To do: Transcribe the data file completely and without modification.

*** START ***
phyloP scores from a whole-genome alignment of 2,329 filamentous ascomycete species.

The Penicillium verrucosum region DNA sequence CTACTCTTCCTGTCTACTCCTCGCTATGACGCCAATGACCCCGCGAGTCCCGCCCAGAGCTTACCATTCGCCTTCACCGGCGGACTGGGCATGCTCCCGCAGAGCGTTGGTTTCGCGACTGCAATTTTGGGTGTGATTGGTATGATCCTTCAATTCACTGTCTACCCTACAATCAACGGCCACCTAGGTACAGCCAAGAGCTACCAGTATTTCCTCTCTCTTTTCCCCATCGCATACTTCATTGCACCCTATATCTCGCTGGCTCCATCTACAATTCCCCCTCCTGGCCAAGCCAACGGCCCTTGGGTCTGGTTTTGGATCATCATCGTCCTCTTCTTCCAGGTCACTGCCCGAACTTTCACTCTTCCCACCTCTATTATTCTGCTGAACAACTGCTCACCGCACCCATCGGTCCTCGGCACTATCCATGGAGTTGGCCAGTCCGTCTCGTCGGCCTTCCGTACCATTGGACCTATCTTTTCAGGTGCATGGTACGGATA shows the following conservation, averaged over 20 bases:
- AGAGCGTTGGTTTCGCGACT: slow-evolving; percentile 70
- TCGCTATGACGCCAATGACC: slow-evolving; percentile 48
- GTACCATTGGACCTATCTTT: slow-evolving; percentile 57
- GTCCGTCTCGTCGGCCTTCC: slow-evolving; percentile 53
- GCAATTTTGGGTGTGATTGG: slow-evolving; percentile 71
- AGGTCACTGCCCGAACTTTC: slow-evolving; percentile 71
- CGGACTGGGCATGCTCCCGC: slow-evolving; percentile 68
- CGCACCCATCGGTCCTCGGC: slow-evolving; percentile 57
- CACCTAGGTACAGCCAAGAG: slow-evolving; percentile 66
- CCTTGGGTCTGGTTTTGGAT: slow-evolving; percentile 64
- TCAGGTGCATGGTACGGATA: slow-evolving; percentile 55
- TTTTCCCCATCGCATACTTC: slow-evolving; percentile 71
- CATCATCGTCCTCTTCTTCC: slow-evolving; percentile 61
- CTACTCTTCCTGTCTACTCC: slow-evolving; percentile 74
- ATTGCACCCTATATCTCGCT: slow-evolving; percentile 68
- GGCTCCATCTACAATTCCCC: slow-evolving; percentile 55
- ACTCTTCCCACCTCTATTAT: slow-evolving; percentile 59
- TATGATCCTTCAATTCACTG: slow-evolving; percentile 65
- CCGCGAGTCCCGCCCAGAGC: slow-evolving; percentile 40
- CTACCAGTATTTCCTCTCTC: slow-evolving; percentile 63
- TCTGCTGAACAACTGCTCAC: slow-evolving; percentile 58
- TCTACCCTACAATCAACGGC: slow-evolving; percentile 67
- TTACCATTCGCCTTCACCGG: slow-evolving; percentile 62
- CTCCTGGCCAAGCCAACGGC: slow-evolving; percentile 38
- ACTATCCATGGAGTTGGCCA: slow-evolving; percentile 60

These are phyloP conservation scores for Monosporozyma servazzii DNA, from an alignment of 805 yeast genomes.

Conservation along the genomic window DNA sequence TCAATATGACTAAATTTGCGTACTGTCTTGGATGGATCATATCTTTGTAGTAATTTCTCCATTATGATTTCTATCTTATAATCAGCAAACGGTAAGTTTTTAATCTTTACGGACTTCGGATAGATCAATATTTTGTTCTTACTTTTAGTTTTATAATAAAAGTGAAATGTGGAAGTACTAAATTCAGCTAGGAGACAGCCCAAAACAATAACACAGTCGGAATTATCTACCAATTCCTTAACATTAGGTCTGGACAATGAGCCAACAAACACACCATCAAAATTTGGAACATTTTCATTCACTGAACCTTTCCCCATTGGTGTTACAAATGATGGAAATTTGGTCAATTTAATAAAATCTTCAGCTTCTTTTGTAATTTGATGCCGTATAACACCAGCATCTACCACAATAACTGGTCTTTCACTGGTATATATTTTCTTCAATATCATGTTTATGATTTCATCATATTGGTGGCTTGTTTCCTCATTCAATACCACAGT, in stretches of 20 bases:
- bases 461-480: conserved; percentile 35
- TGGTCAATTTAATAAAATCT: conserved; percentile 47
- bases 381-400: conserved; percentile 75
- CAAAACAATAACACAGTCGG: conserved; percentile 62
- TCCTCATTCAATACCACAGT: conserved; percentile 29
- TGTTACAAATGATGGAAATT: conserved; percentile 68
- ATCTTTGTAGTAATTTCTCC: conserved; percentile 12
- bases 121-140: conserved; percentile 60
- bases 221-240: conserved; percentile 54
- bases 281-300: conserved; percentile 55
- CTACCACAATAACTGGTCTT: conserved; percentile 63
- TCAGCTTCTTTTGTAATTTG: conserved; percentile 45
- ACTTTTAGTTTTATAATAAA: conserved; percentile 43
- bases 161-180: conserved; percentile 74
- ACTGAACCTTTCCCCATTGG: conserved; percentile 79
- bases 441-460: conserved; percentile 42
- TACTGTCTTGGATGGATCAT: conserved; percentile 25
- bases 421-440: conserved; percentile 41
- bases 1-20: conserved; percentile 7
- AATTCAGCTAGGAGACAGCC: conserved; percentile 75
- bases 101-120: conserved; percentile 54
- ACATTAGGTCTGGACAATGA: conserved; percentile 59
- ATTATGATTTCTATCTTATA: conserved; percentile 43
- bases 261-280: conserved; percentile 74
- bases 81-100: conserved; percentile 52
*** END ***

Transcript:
phyloP scores from a whole-genome alignment of 2,329 filamentous ascomycete species.

The Penicillium verrucosum region DNA sequence CTACTCTTCCTGTCTACTCCTCGCTATGACGCCAATGACCCCGCGAGTCCCGCCCAGAGCTTACCATTCGCCTTCACCGGCGGACTGGGCATGCTCCCGCAGAGCGTTGGTTTCGCGACTGCAATTTTGGGTGTGATTGGTATGATCCTTCAATTCACTGTCTACCCTACAATCAACGGCCACCTAGGTACAGCCAAGAGCTACCAGTATTTCCTCTCTCTTTTCCCCATCGCATACTTCATTGCACCCTATATCTCGCTGGCTCCATCTACAATTCCCCCTCCTGGCCAAGCCAACGGCCCTTGGGTCTGGTTTTGGATCATCATCGTCCTCTTCTTCCAGGTCACTGCCCGAACTTTCACTCTTCCCACCTCTATTATTCTGCTGAACAACTGCTCACCGCACCCATCGGTCCTCGGCACTATCCATGGAGTTGGCCAGTCCGTCTCGTCGGCCTTCCGTACCATTGGACCTATCTTTTCAGGTGCATGGTACGGATA shows the following conservation, averaged over 20 bases:
- AGAGCGTTGGTTTCGCGACT: slow-evolving; percentile 70
- TCGCTATGACGCCAATGACC: slow-evolving; percentile 48
- GTACCATTGGACCTATCTTT: slow-evolving; percentile 57
- GTCCGTCTCGTCGGCCTTCC: slow-evolving; percentile 53
- GCAATTTTGGGTGTGATTGG: slow-evolving; percentile 71
- AGGTCACTGCCCGAACTTTC: slow-evolving; percentile 71
- CGGACTGGGCATGCTCCCGC: slow-evolving; percentile 68
- CGCACCCATCGGTCCTCGGC: slow-evolving; percentile 57
- CACCTAGGTACAGCCAAGAG: slow-evolving; percentile 66
- CCTTGGGTCTGGTTTTGGAT: slow-evolving; percentile 64
- TCAGGTGCATGGTACGGATA: slow-evolving; percentile 55
- TTTTCCCCATCGCATACTTC: slow-evolving; percentile 71
- CATCATCGTCCTCTTCTTCC: slow-evolving; percentile 61
- CTACTCTTCCTGTCTACTCC: slow-evolving; percentile 74
- ATTGCACCCTATATCTCGCT: slow-evolving; percentile 68
- GGCTCCATCTACAATTCCCC: slow-evolving; percentile 55
- ACTCTTCCCACCTCTATTAT: slow-evolving; percentile 59
- TATGATCCTTCAATTCACTG: slow-evolving; percentile 65
- CCGCGAGTCCCGCCCAGAGC: slow-evolving; percentile 40
- CTACCAGTATTTCCTCTCTC: slow-evolving; percentile 63
- TCTGCTGAACAACTGCTCAC: slow-evolving; percentile 58
- TCTACCCTACAATCAACGGC: slow-evolving; percentile 67
- TTACCATTCGCCTTCACCGG: slow-evolving; percentile 62
- CTCCTGGCCAAGCCAACGGC: slow-evolving; percentile 38
- ACTATCCATGGAGTTGGCCA: slow-evolving; percentile 60

These are phyloP conservation scores for Monosporozyma servazzii DNA, from an alignment of 805 yeast genomes.

Conservation along the genomic window DNA sequence TCAATATGACTAAATTTGCGTACTGTCTTGGATGGATCATATCTTTGTAGTAATTTCTCCATTATGATTTCTATCTTATAATCAGCAAACGGTAAGTTTTTAATCTTTACGGACTTCGGATAGATCAATATTTTGTTCTTACTTTTAGTTTTATAATAAAAGTGAAATGTGGAAGTACTAAATTCAGCTAGGAGACAGCCCAAAACAATAACACAGTCGGAATTATCTACCAATTCCTTAACATTAGGTCTGGACAATGAGCCAACAAACACACCATCAAAATTTGGAACATTTTCATTCACTGAACCTTTCCCCATTGGTGTTACAAATGATGGAAATTTGGTCAATTTAATAAAATCTTCAGCTTCTTTTGTAATTTGATGCCGTATAACACCAGCATCTACCACAATAACTGGTCTTTCACTGGTATATATTTTCTTCAATATCATGTTTATGATTTCATCATATTGGTGGCTTGTTTCCTCATTCAATACCACAGT, in stretches of 20 bases:
- bases 461-480: conserved; percentile 35
- TGGTCAATTTAATAAAATCT: conserved; percentile 47
- bases 381-400: conserved; percentile 75
- CAAAACAATAACACAGTCGG: conserved; percentile 62
- TCCTCATTCAATACCACAGT: conserved; percentile 29
- TGTTACAAATGATGGAAATT: conserved; percentile 68
- ATCTTTGTAGTAATTTCTCC: conserved; percentile 12
- bases 121-140: conserved; percentile 60
- bases 221-240: conserved; percentile 54
- bases 281-300: conserved; percentile 55
- CTACCACAATAACTGGTCTT: conserved; percentile 63
- TCAGCTTCTTTTGTAATTTG: conserved; percentile 45
- ACTTTTAGTTTTATAATAAA: conserved; percentile 43
- bases 161-180: conserved; percentile 74
- ACTGAACCTTTCCCCATTGG: conserved; percentile 79
- bases 441-460: conserved; percentile 42
- TACTGTCTTGGATGGATCAT: conserved; percentile 25
- bases 421-440: conserved; percentile 41
- bases 1-20: conserved; percentile 7
- AATTCAGCTAGGAGACAGCC: conserved; percentile 75
- bases 101-120: conserved; percentile 54
- ACATTAGGTCTGGACAATGA: conserved; percentile 59
- ATTATGATTTCTATCTTATA: conserved; percentile 43
- bases 261-280: conserved; percentile 74
- bases 81-100: conserved; percentile 52